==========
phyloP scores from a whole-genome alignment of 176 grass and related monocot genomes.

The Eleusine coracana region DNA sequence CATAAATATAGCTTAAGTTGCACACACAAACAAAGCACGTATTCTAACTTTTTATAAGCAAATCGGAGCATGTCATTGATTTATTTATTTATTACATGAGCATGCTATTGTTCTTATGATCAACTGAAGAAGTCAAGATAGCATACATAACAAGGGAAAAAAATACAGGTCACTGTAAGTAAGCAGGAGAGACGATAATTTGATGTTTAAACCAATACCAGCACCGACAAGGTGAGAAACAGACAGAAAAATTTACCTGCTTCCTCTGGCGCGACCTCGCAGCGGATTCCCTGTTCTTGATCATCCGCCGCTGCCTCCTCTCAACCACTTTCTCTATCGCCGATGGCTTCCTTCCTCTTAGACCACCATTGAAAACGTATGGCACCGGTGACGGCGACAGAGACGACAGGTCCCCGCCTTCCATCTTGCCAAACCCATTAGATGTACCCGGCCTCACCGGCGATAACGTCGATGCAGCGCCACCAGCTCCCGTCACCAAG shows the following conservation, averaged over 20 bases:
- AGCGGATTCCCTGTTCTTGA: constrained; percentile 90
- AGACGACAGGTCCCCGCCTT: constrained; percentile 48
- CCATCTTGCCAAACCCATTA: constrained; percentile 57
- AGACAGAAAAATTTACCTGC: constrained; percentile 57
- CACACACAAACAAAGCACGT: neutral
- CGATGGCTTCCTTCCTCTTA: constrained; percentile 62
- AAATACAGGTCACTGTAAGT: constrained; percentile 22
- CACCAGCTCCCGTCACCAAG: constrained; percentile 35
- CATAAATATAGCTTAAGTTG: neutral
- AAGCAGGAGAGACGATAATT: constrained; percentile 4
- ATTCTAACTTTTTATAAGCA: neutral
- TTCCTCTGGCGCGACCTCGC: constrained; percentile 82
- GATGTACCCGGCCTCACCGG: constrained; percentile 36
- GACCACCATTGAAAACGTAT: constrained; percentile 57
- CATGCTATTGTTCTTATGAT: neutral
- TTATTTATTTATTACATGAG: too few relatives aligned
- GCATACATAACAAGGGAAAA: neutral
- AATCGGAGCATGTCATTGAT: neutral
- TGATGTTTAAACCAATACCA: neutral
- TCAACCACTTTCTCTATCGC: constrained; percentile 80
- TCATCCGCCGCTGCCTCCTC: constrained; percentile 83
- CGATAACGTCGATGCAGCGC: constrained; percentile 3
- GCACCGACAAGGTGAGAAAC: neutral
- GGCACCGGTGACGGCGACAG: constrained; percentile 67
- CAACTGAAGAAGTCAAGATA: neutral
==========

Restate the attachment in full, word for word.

phyloP scores from a whole-genome alignment of 176 grass and related monocot genomes.

The Eleusine coracana region DNA sequence CATAAATATAGCTTAAGTTGCACACACAAACAAAGCACGTATTCTAACTTTTTATAAGCAAATCGGAGCATGTCATTGATTTATTTATTTATTACATGAGCATGCTATTGTTCTTATGATCAACTGAAGAAGTCAAGATAGCATACATAACAAGGGAAAAAAATACAGGTCACTGTAAGTAAGCAGGAGAGACGATAATTTGATGTTTAAACCAATACCAGCACCGACAAGGTGAGAAACAGACAGAAAAATTTACCTGCTTCCTCTGGCGCGACCTCGCAGCGGATTCCCTGTTCTTGATCATCCGCCGCTGCCTCCTCTCAACCACTTTCTCTATCGCCGATGGCTTCCTTCCTCTTAGACCACCATTGAAAACGTATGGCACCGGTGACGGCGACAGAGACGACAGGTCCCCGCCTTCCATCTTGCCAAACCCATTAGATGTACCCGGCCTCACCGGCGATAACGTCGATGCAGCGCCACCAGCTCCCGTCACCAAG shows the following conservation, averaged over 20 bases:
- AGCGGATTCCCTGTTCTTGA: constrained; percentile 90
- AGACGACAGGTCCCCGCCTT: constrained; percentile 48
- CCATCTTGCCAAACCCATTA: constrained; percentile 57
- AGACAGAAAAATTTACCTGC: constrained; percentile 57
- CACACACAAACAAAGCACGT: neutral
- CGATGGCTTCCTTCCTCTTA: constrained; percentile 62
- AAATACAGGTCACTGTAAGT: constrained; percentile 22
- CACCAGCTCCCGTCACCAAG: constrained; percentile 35
- CATAAATATAGCTTAAGTTG: neutral
- AAGCAGGAGAGACGATAATT: constrained; percentile 4
- ATTCTAACTTTTTATAAGCA: neutral
- TTCCTCTGGCGCGACCTCGC: constrained; percentile 82
- GATGTACCCGGCCTCACCGG: constrained; percentile 36
- GACCACCATTGAAAACGTAT: constrained; percentile 57
- CATGCTATTGTTCTTATGAT: neutral
- TTATTTATTTATTACATGAG: too few relatives aligned
- GCATACATAACAAGGGAAAA: neutral
- AATCGGAGCATGTCATTGAT: neutral
- TGATGTTTAAACCAATACCA: neutral
- TCAACCACTTTCTCTATCGC: constrained; percentile 80
- TCATCCGCCGCTGCCTCCTC: constrained; percentile 83
- CGATAACGTCGATGCAGCGC: constrained; percentile 3
- GCACCGACAAGGTGAGAAAC: neutral
- GGCACCGGTGACGGCGACAG: constrained; percentile 67
- CAACTGAAGAAGTCAAGATA: neutral